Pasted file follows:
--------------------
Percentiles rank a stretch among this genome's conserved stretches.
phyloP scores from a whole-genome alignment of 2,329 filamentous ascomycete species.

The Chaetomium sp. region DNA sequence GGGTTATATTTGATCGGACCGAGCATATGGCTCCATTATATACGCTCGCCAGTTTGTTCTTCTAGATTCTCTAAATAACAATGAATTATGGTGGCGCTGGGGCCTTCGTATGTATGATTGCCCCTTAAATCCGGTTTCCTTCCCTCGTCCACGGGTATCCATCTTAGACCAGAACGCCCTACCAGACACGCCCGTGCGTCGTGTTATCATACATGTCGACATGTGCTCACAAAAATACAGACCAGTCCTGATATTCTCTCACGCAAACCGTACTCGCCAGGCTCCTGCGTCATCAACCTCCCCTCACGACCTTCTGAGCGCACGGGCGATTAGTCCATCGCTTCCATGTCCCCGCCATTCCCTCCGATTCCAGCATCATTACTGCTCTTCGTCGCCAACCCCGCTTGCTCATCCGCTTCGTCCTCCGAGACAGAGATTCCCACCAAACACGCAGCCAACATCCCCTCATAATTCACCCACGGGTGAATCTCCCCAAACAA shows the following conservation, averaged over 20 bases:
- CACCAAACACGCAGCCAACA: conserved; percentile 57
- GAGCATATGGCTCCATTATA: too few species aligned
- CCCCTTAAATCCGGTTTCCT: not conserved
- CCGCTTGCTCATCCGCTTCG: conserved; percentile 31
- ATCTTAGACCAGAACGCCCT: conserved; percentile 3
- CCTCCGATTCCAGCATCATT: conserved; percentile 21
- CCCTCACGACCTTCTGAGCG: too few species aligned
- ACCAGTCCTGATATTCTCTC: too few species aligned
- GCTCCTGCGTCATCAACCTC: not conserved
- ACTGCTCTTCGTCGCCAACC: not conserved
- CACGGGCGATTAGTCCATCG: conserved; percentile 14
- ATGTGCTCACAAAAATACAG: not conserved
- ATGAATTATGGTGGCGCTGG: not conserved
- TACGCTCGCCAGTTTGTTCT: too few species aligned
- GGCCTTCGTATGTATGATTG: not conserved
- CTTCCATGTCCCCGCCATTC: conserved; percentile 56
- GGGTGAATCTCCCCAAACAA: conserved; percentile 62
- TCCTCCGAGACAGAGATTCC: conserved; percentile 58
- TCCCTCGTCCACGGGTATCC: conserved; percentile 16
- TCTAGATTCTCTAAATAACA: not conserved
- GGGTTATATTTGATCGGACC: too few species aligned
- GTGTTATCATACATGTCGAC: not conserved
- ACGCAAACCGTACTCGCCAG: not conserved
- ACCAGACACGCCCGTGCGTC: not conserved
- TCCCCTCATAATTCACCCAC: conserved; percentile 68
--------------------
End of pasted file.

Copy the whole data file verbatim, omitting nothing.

Percentiles rank a stretch among this genome's conserved stretches.
phyloP scores from a whole-genome alignment of 2,329 filamentous ascomycete species.

The Chaetomium sp. region DNA sequence GGGTTATATTTGATCGGACCGAGCATATGGCTCCATTATATACGCTCGCCAGTTTGTTCTTCTAGATTCTCTAAATAACAATGAATTATGGTGGCGCTGGGGCCTTCGTATGTATGATTGCCCCTTAAATCCGGTTTCCTTCCCTCGTCCACGGGTATCCATCTTAGACCAGAACGCCCTACCAGACACGCCCGTGCGTCGTGTTATCATACATGTCGACATGTGCTCACAAAAATACAGACCAGTCCTGATATTCTCTCACGCAAACCGTACTCGCCAGGCTCCTGCGTCATCAACCTCCCCTCACGACCTTCTGAGCGCACGGGCGATTAGTCCATCGCTTCCATGTCCCCGCCATTCCCTCCGATTCCAGCATCATTACTGCTCTTCGTCGCCAACCCCGCTTGCTCATCCGCTTCGTCCTCCGAGACAGAGATTCCCACCAAACACGCAGCCAACATCCCCTCATAATTCACCCACGGGTGAATCTCCCCAAACAA shows the following conservation, averaged over 20 bases:
- CACCAAACACGCAGCCAACA: conserved; percentile 57
- GAGCATATGGCTCCATTATA: too few species aligned
- CCCCTTAAATCCGGTTTCCT: not conserved
- CCGCTTGCTCATCCGCTTCG: conserved; percentile 31
- ATCTTAGACCAGAACGCCCT: conserved; percentile 3
- CCTCCGATTCCAGCATCATT: conserved; percentile 21
- CCCTCACGACCTTCTGAGCG: too few species aligned
- ACCAGTCCTGATATTCTCTC: too few species aligned
- GCTCCTGCGTCATCAACCTC: not conserved
- ACTGCTCTTCGTCGCCAACC: not conserved
- CACGGGCGATTAGTCCATCG: conserved; percentile 14
- ATGTGCTCACAAAAATACAG: not conserved
- ATGAATTATGGTGGCGCTGG: not conserved
- TACGCTCGCCAGTTTGTTCT: too few species aligned
- GGCCTTCGTATGTATGATTG: not conserved
- CTTCCATGTCCCCGCCATTC: conserved; percentile 56
- GGGTGAATCTCCCCAAACAA: conserved; percentile 62
- TCCTCCGAGACAGAGATTCC: conserved; percentile 58
- TCCCTCGTCCACGGGTATCC: conserved; percentile 16
- TCTAGATTCTCTAAATAACA: not conserved
- GGGTTATATTTGATCGGACC: too few species aligned
- GTGTTATCATACATGTCGAC: not conserved
- ACGCAAACCGTACTCGCCAG: not conserved
- ACCAGACACGCCCGTGCGTC: not conserved
- TCCCCTCATAATTCACCCAC: conserved; percentile 68